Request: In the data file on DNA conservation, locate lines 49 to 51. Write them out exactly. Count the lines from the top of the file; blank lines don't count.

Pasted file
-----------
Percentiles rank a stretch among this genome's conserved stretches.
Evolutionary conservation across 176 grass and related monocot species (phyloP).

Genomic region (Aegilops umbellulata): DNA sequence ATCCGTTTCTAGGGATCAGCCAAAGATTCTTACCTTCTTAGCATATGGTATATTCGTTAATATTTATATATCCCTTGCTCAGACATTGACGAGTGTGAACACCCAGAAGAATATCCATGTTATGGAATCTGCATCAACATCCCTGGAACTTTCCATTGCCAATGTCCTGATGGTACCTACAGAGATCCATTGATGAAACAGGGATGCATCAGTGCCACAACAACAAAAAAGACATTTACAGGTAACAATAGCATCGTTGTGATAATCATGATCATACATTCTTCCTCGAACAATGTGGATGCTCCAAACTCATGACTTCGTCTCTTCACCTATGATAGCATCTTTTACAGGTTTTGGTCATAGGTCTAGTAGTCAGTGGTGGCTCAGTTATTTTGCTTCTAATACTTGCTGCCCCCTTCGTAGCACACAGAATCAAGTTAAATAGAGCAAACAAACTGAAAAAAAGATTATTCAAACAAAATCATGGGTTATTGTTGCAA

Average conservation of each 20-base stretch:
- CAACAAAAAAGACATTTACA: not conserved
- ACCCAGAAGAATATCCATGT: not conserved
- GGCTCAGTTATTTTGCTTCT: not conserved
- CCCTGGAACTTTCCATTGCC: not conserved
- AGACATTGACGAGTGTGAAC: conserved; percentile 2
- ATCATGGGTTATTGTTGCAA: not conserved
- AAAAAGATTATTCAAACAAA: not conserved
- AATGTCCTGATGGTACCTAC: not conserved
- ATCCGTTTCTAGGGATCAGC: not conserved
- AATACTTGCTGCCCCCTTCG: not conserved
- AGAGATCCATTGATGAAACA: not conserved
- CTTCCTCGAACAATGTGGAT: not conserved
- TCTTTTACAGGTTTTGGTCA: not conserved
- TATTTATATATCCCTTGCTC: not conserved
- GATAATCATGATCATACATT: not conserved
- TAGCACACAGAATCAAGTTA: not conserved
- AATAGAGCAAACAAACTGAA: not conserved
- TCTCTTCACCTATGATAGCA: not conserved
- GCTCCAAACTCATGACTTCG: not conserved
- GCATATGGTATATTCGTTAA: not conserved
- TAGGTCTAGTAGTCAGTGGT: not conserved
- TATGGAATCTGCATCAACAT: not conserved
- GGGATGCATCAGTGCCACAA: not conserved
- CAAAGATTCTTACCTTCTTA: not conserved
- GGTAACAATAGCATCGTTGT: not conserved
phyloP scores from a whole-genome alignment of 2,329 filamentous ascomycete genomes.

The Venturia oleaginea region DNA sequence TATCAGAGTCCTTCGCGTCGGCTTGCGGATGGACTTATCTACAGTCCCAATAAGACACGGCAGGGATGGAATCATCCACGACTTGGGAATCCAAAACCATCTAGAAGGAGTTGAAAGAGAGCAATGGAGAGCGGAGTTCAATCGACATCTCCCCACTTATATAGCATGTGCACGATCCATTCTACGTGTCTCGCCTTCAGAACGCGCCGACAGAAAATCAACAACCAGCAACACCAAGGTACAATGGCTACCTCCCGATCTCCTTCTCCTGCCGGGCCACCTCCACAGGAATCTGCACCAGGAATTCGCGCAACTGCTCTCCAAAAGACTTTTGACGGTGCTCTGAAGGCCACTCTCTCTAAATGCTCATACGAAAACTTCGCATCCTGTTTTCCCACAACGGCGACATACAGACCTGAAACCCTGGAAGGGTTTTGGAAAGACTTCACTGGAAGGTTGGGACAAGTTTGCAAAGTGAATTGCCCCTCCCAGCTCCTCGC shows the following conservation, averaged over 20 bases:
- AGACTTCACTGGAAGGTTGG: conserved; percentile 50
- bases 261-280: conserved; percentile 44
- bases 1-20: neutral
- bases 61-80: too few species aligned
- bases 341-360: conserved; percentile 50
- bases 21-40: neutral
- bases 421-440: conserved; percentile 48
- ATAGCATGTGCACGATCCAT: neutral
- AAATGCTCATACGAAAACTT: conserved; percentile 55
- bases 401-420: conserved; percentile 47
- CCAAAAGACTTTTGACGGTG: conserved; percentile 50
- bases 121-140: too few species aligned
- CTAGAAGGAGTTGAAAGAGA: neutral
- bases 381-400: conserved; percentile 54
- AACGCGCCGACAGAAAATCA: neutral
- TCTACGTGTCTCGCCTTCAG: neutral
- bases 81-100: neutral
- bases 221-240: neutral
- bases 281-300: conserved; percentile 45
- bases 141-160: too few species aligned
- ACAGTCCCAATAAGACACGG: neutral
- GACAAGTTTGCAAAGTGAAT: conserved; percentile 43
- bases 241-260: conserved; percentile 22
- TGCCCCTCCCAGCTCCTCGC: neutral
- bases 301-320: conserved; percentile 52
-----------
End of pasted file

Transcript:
- bases 221-240: neutral
- bases 281-300: conserved; percentile 45
- bases 141-160: too few species aligned